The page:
- Researchers are looking at oxytocin as a way to reduce inflammation
- The 'love hormone' could help prevent the cytokine storm – an extreme reaction by the immune system
- Healthcare professionals would administer the hormone intravenously in hospitalised Covid-19 patients
Researchers have conducted a study into oxytocin – commonly known as the love hormone – and if it could help treat Covid-19 infections.
Oxytocin is produced in the brain and can be secreted during the simple act of hugging – and is also commonly involved in sexual intimacy and childbirth.
Prior research has found that the hormone has great anti-inflammatory properties, and the study suggests that this may be able to prevent the “cytokine storm” in the early phase of the disease.
Aggravation of Covid-19 cases
The study, published in the American Physiological Society's Physiological Genomics, highlighted that T-cells and the cytokine storm are important factors leading to the aggravation of Covid-19 cases.
The cytokine storm is an extreme reaction by the immune system where the body releases cytokines (proteins secreted by the immune system) as a defence, which then attack the body's own tissues as well.
In a news release, researchers state that a drug, carbetocin, has similar attributes to genes which are less likely to trigger cytokine storms in patients battling Covid-19.
The attributes of the drug are also similar to that of lopinavir – the anti-retroviral drug which was considered as a treatment for the disease.
READ | How the 'love hormone' affects your social interactions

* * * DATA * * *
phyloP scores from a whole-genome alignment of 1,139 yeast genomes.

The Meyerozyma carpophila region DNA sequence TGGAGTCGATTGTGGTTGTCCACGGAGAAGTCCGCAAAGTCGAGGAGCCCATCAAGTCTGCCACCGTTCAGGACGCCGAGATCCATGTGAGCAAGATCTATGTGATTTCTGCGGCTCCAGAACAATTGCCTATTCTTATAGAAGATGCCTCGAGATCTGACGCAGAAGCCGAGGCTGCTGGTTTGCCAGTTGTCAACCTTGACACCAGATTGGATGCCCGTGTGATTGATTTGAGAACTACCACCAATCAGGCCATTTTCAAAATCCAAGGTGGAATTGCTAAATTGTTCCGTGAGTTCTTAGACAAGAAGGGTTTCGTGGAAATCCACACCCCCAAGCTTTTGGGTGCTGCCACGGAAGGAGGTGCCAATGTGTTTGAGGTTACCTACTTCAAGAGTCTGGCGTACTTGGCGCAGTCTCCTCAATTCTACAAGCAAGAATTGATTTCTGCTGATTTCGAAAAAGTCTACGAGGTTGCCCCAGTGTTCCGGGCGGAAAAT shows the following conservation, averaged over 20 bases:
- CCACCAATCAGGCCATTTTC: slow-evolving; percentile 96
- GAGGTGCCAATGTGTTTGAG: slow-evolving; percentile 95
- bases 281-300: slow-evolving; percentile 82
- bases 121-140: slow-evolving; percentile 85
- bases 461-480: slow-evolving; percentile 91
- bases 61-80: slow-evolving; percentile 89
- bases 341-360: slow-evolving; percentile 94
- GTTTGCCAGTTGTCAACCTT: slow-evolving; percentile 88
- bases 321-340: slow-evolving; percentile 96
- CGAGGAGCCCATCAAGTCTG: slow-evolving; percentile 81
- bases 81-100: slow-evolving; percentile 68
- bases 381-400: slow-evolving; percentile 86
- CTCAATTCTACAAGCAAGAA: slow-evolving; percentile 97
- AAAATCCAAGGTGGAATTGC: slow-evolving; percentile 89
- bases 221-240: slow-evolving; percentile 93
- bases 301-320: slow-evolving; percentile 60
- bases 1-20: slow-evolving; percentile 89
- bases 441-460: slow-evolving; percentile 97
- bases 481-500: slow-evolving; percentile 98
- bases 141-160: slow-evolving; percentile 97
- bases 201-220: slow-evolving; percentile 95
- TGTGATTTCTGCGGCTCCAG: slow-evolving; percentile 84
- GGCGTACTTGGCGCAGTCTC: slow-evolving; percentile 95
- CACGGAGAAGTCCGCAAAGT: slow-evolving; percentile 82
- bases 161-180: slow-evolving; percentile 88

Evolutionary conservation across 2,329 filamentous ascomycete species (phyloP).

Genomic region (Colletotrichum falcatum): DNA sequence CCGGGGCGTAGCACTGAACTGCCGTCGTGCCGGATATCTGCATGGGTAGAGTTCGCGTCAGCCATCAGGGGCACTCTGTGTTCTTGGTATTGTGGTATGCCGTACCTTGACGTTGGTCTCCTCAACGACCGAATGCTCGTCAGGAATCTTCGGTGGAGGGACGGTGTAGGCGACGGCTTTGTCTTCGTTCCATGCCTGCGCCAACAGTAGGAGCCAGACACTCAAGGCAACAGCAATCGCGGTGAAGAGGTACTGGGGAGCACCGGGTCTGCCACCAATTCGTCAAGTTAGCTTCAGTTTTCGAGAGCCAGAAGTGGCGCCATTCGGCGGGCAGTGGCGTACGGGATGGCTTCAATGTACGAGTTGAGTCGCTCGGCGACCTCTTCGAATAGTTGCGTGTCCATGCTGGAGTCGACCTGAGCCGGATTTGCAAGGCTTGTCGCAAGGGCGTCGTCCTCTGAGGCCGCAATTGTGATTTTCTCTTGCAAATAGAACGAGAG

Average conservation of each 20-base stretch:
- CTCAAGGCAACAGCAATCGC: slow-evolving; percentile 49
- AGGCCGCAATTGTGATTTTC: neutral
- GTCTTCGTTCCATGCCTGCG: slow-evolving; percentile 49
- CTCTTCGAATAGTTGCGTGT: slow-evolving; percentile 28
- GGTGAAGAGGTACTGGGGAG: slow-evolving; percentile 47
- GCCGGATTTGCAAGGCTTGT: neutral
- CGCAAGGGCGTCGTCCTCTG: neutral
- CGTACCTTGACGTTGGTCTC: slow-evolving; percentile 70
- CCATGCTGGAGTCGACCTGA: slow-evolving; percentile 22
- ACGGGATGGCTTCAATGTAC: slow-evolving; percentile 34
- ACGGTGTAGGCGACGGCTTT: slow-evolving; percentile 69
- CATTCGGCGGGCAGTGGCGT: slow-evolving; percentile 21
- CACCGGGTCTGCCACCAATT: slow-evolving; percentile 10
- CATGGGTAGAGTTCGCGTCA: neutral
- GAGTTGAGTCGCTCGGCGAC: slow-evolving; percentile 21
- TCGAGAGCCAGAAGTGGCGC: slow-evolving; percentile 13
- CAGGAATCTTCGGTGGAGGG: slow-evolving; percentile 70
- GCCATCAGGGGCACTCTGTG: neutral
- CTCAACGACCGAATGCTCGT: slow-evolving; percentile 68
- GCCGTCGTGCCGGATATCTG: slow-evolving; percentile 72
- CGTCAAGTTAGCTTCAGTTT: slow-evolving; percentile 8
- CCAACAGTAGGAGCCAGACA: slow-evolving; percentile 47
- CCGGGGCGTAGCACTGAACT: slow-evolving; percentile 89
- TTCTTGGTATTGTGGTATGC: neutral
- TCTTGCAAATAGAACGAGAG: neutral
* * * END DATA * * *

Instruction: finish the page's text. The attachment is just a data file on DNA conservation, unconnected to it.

Efficacy to be determined
In conclusion, the study proposed administering oxytocin intravenously as an accompanying treatment for Covid-19, but the safety and efficacy of the process are yet to be assessed.
In the battle to manage the hyperinflammatory response to the SARS-CoV-2, doctors are continuing to explore various avenues.
Earlier this year, Health24 reported that a nanotechnology approach was being considered to help patients battle the erratic cytokine storm.
READ | More insight into the cytokine storm caused by Covid-19 could lead to a treatment
The article detailed that when using the nanotechnology approach, researchers delivered multi-drug nanoparticle compounds to tissues of mice who were in hyperinflammatory states, such as sepsis (blood infection) or a state resembling the Covid-19 cytokine storm.
The research was still in its infancy at the time of the publication of the article, but researchers at that time reported that changes in important organs, like the lungs and kidneys, were observed a mere four hours following administering of treatment.
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